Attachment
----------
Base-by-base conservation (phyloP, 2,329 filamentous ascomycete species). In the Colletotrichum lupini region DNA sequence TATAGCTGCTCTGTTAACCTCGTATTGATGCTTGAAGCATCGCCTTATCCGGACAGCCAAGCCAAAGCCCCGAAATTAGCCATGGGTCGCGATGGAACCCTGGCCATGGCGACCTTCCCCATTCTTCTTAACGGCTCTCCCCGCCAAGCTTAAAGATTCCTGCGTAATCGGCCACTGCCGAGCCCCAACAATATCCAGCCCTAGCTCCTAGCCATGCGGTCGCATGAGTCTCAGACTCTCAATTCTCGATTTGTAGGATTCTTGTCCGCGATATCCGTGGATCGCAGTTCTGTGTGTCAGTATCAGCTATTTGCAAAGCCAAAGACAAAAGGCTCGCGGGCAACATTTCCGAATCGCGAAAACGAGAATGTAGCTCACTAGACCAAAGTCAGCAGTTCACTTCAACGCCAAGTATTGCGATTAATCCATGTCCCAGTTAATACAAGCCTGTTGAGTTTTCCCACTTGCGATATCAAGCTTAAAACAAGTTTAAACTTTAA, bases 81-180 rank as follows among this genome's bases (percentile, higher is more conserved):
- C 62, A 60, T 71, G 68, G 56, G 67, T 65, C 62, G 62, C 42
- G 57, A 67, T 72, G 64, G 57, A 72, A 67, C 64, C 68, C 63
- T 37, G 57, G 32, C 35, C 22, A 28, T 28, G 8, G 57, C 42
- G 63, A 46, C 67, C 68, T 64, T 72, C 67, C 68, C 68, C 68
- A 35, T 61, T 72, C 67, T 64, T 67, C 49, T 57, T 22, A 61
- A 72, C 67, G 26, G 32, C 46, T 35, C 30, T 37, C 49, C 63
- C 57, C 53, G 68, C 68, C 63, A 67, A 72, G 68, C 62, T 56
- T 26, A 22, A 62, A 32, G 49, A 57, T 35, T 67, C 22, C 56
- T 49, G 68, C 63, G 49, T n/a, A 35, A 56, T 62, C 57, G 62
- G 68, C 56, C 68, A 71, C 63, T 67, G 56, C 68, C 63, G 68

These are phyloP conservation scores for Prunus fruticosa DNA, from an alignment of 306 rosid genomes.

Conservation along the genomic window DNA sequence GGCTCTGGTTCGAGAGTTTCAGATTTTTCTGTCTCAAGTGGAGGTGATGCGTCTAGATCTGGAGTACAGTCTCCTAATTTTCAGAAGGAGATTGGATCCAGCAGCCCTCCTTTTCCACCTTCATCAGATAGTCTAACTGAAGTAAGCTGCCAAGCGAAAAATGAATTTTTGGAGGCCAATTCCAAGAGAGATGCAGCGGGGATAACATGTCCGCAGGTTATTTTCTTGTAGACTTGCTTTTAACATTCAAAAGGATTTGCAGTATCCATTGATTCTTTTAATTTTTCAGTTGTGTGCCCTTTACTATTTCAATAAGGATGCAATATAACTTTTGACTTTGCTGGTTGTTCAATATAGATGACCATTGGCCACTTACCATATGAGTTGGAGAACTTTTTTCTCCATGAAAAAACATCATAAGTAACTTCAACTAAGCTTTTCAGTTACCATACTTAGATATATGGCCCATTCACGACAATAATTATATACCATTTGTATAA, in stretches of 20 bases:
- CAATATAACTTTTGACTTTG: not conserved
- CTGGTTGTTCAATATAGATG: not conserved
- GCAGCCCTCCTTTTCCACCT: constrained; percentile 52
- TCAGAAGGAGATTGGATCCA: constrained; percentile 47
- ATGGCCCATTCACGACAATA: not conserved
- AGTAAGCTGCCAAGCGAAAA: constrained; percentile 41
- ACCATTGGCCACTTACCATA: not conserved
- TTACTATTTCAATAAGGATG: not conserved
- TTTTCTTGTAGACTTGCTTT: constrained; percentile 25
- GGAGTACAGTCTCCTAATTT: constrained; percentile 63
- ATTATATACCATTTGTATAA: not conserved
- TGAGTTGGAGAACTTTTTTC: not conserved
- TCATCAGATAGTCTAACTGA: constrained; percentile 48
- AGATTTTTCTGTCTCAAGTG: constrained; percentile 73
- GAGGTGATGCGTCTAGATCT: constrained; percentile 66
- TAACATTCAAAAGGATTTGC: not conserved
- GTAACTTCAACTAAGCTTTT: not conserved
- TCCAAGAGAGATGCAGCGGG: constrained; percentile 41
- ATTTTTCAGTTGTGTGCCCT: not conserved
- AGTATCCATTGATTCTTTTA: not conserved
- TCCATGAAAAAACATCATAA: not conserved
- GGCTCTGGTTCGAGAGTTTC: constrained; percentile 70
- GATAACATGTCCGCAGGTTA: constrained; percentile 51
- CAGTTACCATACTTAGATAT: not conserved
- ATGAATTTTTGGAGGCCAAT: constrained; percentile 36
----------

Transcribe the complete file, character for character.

Base-by-base conservation (phyloP, 2,329 filamentous ascomycete species). In the Colletotrichum lupini region DNA sequence TATAGCTGCTCTGTTAACCTCGTATTGATGCTTGAAGCATCGCCTTATCCGGACAGCCAAGCCAAAGCCCCGAAATTAGCCATGGGTCGCGATGGAACCCTGGCCATGGCGACCTTCCCCATTCTTCTTAACGGCTCTCCCCGCCAAGCTTAAAGATTCCTGCGTAATCGGCCACTGCCGAGCCCCAACAATATCCAGCCCTAGCTCCTAGCCATGCGGTCGCATGAGTCTCAGACTCTCAATTCTCGATTTGTAGGATTCTTGTCCGCGATATCCGTGGATCGCAGTTCTGTGTGTCAGTATCAGCTATTTGCAAAGCCAAAGACAAAAGGCTCGCGGGCAACATTTCCGAATCGCGAAAACGAGAATGTAGCTCACTAGACCAAAGTCAGCAGTTCACTTCAACGCCAAGTATTGCGATTAATCCATGTCCCAGTTAATACAAGCCTGTTGAGTTTTCCCACTTGCGATATCAAGCTTAAAACAAGTTTAAACTTTAA, bases 81-180 rank as follows among this genome's bases (percentile, higher is more conserved):
- C 62, A 60, T 71, G 68, G 56, G 67, T 65, C 62, G 62, C 42
- G 57, A 67, T 72, G 64, G 57, A 72, A 67, C 64, C 68, C 63
- T 37, G 57, G 32, C 35, C 22, A 28, T 28, G 8, G 57, C 42
- G 63, A 46, C 67, C 68, T 64, T 72, C 67, C 68, C 68, C 68
- A 35, T 61, T 72, C 67, T 64, T 67, C 49, T 57, T 22, A 61
- A 72, C 67, G 26, G 32, C 46, T 35, C 30, T 37, C 49, C 63
- C 57, C 53, G 68, C 68, C 63, A 67, A 72, G 68, C 62, T 56
- T 26, A 22, A 62, A 32, G 49, A 57, T 35, T 67, C 22, C 56
- T 49, G 68, C 63, G 49, T n/a, A 35, A 56, T 62, C 57, G 62
- G 68, C 56, C 68, A 71, C 63, T 67, G 56, C 68, C 63, G 68

These are phyloP conservation scores for Prunus fruticosa DNA, from an alignment of 306 rosid genomes.

Conservation along the genomic window DNA sequence GGCTCTGGTTCGAGAGTTTCAGATTTTTCTGTCTCAAGTGGAGGTGATGCGTCTAGATCTGGAGTACAGTCTCCTAATTTTCAGAAGGAGATTGGATCCAGCAGCCCTCCTTTTCCACCTTCATCAGATAGTCTAACTGAAGTAAGCTGCCAAGCGAAAAATGAATTTTTGGAGGCCAATTCCAAGAGAGATGCAGCGGGGATAACATGTCCGCAGGTTATTTTCTTGTAGACTTGCTTTTAACATTCAAAAGGATTTGCAGTATCCATTGATTCTTTTAATTTTTCAGTTGTGTGCCCTTTACTATTTCAATAAGGATGCAATATAACTTTTGACTTTGCTGGTTGTTCAATATAGATGACCATTGGCCACTTACCATATGAGTTGGAGAACTTTTTTCTCCATGAAAAAACATCATAAGTAACTTCAACTAAGCTTTTCAGTTACCATACTTAGATATATGGCCCATTCACGACAATAATTATATACCATTTGTATAA, in stretches of 20 bases:
- CAATATAACTTTTGACTTTG: not conserved
- CTGGTTGTTCAATATAGATG: not conserved
- GCAGCCCTCCTTTTCCACCT: constrained; percentile 52
- TCAGAAGGAGATTGGATCCA: constrained; percentile 47
- ATGGCCCATTCACGACAATA: not conserved
- AGTAAGCTGCCAAGCGAAAA: constrained; percentile 41
- ACCATTGGCCACTTACCATA: not conserved
- TTACTATTTCAATAAGGATG: not conserved
- TTTTCTTGTAGACTTGCTTT: constrained; percentile 25
- GGAGTACAGTCTCCTAATTT: constrained; percentile 63
- ATTATATACCATTTGTATAA: not conserved
- TGAGTTGGAGAACTTTTTTC: not conserved
- TCATCAGATAGTCTAACTGA: constrained; percentile 48
- AGATTTTTCTGTCTCAAGTG: constrained; percentile 73
- GAGGTGATGCGTCTAGATCT: constrained; percentile 66
- TAACATTCAAAAGGATTTGC: not conserved
- GTAACTTCAACTAAGCTTTT: not conserved
- TCCAAGAGAGATGCAGCGGG: constrained; percentile 41
- ATTTTTCAGTTGTGTGCCCT: not conserved
- AGTATCCATTGATTCTTTTA: not conserved
- TCCATGAAAAAACATCATAA: not conserved
- GGCTCTGGTTCGAGAGTTTC: constrained; percentile 70
- GATAACATGTCCGCAGGTTA: constrained; percentile 51
- CAGTTACCATACTTAGATAT: not conserved
- ATGAATTTTTGGAGGCCAAT: constrained; percentile 36